9/11: A Call To Action

 
In the summer of 2001, I woke up from a terrifying dream. I was driving with my Dad through a narrow street in a city area. All of a sudden, the street exploded into flames. As we continued driving I listened to the chaos around me. I watched entire homes be consumed in the flames. What horrified me the most in this dream was watching people leap from their homes, screaming, to their deaths. I woke up crying at the horror I saw. Just a month later, I watched such an event happen live on television on a normal September Tuesday morning.
 
All of us clearly remember where we were when we first heard the news. I was only eleven years old and watched the news all day learning all I could about what was happening on the other side of the country, watching news clips of office workers falling to their deaths from the World Trade Centers. As the day wrapped up, I approached my Dad in his bedroom where he was working. He told me, “Son, this is a day you are going to remember for the rest of your life.”
 
Since then, I have visited where the World Trade Centers once stood and have driven past the Pentagon on the highway. I have studied much about this horrific day through books and movies and know people who have lost friends, teachers, and even family members in these attacks.
 
As most of you are aware, I just began an internship with Southwest Airlines in Dallas, Texas. On Monday, we spent a few hours in the lecture hall for orientation. Part of the orientation included a movie about the history of Southwest Airlines and all of the adversity it’s had to go through. One of those obstacles was 9/11 when many of us were scared to fly.
 
I was touched by the video that was shown of Southwest Airlines employees supporting each other during this uncertain time in the airline industry. Clips were shown of employees waving American flags in their office cubicles and on the tarmac to help calm passengers down. It moved me to tears. I have always been touched watching the country unite together to help communities in need after disgusting atrocities.
 
9/11 is a day I will not forget for more than one reason. I will never forget the unity I saw in my own community and in the nation. I was part of a children’s choir that was asked to sing “I’m Free” with Rick Springfield at a 9/11 relief concert at Mandalay Bay in Las Vegas. I didn’t understand much of what was going on as I stood there with my friends in front of thousands of people singing. But when I look back on that uncertain time, I realize just how many of us in the United States wanted to bring hope to a shaken country.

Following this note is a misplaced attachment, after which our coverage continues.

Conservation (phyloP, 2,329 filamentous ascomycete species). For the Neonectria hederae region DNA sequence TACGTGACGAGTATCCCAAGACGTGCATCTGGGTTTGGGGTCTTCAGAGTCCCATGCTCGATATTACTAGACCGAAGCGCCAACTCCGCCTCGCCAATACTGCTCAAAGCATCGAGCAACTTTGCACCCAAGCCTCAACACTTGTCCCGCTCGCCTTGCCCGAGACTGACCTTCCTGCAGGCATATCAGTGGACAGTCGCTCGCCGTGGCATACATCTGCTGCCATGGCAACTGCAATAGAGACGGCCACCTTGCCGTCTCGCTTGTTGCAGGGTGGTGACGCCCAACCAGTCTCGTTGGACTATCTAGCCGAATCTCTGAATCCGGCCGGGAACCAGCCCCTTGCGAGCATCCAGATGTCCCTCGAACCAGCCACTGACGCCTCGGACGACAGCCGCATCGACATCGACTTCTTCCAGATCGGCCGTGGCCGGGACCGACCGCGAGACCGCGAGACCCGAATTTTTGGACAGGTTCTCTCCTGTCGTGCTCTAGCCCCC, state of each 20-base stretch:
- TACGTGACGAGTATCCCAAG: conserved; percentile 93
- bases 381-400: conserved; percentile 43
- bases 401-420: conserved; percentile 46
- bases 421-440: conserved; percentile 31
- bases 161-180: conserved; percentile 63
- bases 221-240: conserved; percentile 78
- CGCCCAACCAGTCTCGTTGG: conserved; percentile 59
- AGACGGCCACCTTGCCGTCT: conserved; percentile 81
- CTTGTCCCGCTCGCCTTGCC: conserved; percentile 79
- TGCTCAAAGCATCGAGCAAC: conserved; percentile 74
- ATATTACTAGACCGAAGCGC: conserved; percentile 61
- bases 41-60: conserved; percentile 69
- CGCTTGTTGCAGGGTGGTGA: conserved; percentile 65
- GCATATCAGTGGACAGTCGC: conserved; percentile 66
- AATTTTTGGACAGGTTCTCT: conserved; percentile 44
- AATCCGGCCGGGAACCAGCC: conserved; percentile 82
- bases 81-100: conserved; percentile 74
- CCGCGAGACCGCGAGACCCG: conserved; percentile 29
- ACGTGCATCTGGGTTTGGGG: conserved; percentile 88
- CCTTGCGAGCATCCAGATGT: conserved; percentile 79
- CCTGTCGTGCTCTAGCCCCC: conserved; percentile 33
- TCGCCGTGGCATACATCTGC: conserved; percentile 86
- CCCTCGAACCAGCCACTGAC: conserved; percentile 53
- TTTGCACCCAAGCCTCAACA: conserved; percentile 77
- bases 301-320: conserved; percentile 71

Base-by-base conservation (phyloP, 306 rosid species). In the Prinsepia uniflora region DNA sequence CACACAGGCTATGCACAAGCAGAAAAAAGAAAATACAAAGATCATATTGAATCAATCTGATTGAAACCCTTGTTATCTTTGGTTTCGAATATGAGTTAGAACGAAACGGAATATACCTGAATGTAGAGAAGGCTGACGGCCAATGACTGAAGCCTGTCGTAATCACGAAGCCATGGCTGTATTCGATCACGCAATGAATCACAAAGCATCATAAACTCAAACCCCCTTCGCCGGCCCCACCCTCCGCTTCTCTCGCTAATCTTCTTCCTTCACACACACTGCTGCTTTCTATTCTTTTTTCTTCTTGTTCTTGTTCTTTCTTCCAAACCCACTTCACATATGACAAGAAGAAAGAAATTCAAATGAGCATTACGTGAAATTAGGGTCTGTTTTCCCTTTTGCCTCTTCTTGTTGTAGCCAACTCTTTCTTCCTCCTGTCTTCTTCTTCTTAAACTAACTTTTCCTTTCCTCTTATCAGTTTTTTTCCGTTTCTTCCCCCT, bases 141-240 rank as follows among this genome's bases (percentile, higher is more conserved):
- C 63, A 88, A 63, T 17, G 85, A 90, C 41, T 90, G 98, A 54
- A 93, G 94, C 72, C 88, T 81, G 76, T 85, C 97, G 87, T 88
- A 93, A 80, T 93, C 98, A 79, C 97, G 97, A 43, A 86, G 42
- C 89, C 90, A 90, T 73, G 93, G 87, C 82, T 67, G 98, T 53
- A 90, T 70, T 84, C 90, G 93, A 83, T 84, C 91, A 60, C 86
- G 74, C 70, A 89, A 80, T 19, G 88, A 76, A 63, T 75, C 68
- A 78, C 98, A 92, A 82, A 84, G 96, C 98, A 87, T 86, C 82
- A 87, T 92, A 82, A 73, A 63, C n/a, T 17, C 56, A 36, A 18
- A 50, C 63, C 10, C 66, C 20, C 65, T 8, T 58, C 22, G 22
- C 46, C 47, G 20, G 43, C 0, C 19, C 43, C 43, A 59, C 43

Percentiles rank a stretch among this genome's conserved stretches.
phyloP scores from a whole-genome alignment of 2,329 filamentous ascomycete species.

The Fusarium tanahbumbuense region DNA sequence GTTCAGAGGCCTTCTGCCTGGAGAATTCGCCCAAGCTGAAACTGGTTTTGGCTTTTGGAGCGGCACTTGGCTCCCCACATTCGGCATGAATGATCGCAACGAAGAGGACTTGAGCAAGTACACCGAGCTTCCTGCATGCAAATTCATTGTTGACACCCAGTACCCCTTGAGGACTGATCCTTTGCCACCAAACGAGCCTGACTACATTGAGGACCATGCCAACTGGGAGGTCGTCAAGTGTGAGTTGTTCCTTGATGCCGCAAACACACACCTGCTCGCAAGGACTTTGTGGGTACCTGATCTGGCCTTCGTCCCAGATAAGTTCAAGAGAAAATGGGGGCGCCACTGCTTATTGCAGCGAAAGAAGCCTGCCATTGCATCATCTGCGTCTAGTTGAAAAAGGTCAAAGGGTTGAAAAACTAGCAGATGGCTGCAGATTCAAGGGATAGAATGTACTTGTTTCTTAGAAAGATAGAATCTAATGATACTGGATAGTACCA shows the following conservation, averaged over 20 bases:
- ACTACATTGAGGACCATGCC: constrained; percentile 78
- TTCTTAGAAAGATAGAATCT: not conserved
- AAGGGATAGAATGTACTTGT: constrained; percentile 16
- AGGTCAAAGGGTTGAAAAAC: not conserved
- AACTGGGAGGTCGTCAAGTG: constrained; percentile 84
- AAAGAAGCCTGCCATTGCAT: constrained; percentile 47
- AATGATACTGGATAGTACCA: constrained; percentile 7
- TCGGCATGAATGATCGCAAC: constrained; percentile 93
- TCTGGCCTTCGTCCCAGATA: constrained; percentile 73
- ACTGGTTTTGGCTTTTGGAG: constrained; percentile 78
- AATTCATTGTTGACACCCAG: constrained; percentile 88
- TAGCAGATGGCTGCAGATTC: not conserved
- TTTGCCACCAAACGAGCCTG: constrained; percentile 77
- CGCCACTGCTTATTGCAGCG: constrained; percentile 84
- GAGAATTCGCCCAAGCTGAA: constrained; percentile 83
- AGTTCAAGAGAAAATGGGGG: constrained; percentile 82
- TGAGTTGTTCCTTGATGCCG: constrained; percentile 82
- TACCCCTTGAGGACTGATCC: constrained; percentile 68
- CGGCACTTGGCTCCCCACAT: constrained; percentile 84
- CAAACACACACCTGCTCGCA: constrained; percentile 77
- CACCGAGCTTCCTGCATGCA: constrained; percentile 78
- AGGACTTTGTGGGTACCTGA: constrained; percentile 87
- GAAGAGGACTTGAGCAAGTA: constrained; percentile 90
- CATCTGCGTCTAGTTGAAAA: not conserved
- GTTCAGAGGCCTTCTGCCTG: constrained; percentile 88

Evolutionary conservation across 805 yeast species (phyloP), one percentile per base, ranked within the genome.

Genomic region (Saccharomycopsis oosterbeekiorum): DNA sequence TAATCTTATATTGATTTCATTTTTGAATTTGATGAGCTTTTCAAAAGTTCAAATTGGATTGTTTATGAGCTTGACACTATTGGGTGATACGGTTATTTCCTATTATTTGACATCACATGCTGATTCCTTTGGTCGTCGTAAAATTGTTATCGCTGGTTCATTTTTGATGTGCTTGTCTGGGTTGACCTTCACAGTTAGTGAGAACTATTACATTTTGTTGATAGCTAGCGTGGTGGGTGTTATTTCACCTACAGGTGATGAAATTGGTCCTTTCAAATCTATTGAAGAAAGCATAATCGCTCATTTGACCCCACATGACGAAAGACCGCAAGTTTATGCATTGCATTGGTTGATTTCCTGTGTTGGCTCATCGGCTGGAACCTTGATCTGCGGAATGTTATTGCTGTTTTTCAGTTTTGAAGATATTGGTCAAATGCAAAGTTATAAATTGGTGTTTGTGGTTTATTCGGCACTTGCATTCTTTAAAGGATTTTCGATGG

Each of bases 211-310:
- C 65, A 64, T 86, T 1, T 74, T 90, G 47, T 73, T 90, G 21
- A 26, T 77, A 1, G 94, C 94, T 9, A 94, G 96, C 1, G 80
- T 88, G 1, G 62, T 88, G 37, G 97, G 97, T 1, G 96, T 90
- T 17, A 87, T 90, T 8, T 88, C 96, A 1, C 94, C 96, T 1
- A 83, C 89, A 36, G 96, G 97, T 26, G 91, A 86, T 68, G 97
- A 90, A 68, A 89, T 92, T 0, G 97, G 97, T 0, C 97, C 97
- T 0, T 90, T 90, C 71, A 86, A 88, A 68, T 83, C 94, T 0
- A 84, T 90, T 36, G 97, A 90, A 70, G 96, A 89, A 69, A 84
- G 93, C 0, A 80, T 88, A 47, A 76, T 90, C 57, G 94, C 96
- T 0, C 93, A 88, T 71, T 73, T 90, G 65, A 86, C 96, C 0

On the one year anniversary of the attacks in 2002, I was watching cartoons on PBS when a touching Verizon commercial honoring those lost in the attacks came on. I had forgotten about it till now and wanted to share it with you:
 
 
Last Friday, I visited the location of where JFK was assassinated in Dallas. At the museum inside the book depository where the alleged sniper is believed to have shot the president, a video was shown of President Kennedy giving his inaugural address on January 20, 1961. A clip was shown of President John F. Kennedy saying, “Ask not what your country can do for you; ask what you can do for your country.” That phrase left a lasting impact on me.
 
Think of how you can unite your own country by starting in your community. No country is perfect. Each has its pros and cons. Like John F. Kennedy said, think of ‘what you can do for your country’ that has done so much for you. Many have helped unify their nation by starting with small acts of kindness and service. You can too, today!

Advertisements

Leave a Reply

Fill in your details below or click an icon to log in:

WordPress.com Logo

You are commenting using your WordPress.com account. Log Out / Change )

Twitter picture

You are commenting using your Twitter account. Log Out / Change )

Facebook photo

You are commenting using your Facebook account. Log Out / Change )

Google+ photo

You are commenting using your Google+ account. Log Out / Change )

Connecting to %s